Historic Detroit

Every building in Detroit has a story — we're here to share it


For generations of Detroiters, Boblo Island is a cherished memories of boat rides and summer fun, but it was not the only option for those who called the Motor City home in the early 20th century.

There was also Tashmoo Park.

The steamer Tashmoo was a paddle-wheeler, and was launched Dec. 30, 1899. She was constructed by the Detroit Shipbuilding Co. in Wyandotte, Mich., for the White Star Steamship Co. of Detroit. The 306-foot vessel made her maiden voyage on June 9, 1900. She would become one of the best known - and most beloved - excursion steamers on the Great Lakes. Indeed, the New York Times deemed her in 1901 as "Detroit's crack passenger boat."

The Tashmoo was designed by Frank E. Kirby, perhaps best remembered by metro Detroiters for designing the Boblo boats - the Columbia and the Ste. Claire. But he also is considered the greatest Great Lakes architect of all-time, was the father of modern ice-breaking technology and designed the D&C Navigation Co.'s armada of stately night boats, including the City of Detroit III.

The Tashmoo was equipped with a triple-expansion steam engine and, for its time, could really motor. It was so fast, in fact, that it was nicknamed The White Flyer. Because the Tashmoo had hundreds of windows lining her superstructure, she was also known as The Glass Hack.

It was Tashmoo Park that gave the steamer its name. However, the steamer would become so popular, many thought it was the other way around. The 60-acre park was located in the St. Clair Flats, about 20 miles north of Detroit on Harsens Island, and opened in 1897. The ride from Detroit to the park was a leisurely, relaxing two hours. And it was worth the wait, as The Detroit News noted, because the park is "as fine a summer playground as any city on the lakes could boast." For many Detroiters, a trip on the Tashmoo to Tashmoo Park was the highlight of the summer.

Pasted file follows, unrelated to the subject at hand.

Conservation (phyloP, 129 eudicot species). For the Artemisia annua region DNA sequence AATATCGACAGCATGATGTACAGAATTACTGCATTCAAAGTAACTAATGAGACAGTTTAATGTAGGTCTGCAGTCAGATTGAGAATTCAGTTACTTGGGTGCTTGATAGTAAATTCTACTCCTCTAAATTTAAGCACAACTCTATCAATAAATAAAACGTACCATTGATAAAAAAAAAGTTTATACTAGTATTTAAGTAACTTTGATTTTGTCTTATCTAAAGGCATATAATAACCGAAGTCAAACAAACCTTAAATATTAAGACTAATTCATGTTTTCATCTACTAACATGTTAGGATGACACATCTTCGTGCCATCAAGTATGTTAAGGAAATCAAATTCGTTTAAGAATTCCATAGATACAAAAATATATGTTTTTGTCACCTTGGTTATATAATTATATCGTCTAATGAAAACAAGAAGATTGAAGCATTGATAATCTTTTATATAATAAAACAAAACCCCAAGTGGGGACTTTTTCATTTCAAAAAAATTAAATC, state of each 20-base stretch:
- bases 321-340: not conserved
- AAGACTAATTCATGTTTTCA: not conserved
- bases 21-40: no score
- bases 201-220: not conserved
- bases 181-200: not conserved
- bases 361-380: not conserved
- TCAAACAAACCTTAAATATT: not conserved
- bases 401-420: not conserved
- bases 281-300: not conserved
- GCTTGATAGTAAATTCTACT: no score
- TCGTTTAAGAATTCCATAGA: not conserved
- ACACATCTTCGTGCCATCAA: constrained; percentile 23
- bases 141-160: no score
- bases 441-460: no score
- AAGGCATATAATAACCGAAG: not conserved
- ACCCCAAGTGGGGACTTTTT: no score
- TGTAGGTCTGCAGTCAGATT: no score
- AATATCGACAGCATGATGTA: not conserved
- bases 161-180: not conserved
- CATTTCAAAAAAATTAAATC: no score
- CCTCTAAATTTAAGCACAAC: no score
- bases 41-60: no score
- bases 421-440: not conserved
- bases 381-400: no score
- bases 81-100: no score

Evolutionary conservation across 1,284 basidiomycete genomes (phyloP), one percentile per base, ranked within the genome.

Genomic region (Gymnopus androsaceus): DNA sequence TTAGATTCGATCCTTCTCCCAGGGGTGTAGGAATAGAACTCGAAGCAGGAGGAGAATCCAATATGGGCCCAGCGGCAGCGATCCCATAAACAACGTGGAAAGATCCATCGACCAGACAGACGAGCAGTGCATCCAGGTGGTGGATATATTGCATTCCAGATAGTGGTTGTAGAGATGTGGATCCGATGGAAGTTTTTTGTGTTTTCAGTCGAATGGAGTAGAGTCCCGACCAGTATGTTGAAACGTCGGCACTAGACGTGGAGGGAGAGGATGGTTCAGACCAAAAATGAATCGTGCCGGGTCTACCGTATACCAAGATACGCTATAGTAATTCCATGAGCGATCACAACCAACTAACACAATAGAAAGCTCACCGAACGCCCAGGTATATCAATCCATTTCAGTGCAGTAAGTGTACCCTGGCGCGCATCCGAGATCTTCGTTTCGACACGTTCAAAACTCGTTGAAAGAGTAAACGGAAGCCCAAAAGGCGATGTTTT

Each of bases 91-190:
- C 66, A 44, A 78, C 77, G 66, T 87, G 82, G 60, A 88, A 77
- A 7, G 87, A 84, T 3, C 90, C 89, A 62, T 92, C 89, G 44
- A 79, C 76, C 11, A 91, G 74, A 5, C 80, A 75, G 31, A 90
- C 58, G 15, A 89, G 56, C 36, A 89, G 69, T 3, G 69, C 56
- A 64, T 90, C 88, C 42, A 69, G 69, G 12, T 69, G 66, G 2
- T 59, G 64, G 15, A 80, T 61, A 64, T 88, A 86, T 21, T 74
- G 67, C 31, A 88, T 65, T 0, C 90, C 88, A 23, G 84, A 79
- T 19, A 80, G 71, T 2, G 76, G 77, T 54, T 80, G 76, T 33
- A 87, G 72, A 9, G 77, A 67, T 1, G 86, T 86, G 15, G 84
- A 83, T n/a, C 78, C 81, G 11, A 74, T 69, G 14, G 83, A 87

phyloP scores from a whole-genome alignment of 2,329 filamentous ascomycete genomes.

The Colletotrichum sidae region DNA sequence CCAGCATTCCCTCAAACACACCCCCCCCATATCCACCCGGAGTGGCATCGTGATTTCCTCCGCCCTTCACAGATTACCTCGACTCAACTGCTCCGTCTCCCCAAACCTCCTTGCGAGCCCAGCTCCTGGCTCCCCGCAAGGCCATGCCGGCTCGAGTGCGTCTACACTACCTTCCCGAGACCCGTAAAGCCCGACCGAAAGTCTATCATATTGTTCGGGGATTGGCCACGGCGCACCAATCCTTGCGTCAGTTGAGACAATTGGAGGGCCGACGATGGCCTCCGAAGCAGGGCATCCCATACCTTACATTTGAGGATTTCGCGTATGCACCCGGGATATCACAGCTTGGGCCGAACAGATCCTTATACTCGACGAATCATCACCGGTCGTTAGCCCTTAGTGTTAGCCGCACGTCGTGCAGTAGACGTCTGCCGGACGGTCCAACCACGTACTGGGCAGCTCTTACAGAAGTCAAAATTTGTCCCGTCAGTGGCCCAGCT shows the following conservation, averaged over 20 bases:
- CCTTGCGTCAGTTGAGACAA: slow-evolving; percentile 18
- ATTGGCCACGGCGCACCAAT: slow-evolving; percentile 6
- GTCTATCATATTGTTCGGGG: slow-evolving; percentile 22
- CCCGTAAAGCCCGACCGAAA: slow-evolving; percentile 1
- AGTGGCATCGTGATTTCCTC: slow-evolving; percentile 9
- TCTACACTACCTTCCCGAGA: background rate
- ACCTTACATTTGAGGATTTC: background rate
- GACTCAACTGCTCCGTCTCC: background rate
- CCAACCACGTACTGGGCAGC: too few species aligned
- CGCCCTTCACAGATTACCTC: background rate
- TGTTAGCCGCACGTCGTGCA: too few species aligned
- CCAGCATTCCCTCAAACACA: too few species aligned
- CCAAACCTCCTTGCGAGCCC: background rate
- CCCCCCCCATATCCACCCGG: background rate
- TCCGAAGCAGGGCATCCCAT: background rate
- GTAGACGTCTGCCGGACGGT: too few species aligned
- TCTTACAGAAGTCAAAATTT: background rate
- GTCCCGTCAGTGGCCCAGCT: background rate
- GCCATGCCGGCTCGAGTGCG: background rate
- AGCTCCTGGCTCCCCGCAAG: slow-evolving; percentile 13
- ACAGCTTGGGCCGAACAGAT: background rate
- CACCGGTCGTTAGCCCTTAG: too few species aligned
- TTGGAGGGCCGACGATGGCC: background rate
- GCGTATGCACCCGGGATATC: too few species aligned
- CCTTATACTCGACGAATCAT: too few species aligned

The Detroit News-Tribune noted: "One's first trip to the Flats is a red-letter day in life's calendar. This western Venice seems to be a spot where tired feet and dusty pavements are no more, but where the people float through liquid streets."

Over her nearly 40-year career, the Tashmoo gave everyone from inventor Henry Ford to President Theodore Roosevelt (in 1902) a lift on the Detroit River. The steamer ran between Detroit and Port Huron, Mich., and made several daily stops at Tashmoo Park while she was in the neighborhood.

There was an old tradition about steamships that giving it a Native American name was bad luck. And even though it served Detroiters for decades, it would have a number of run-ins with trouble.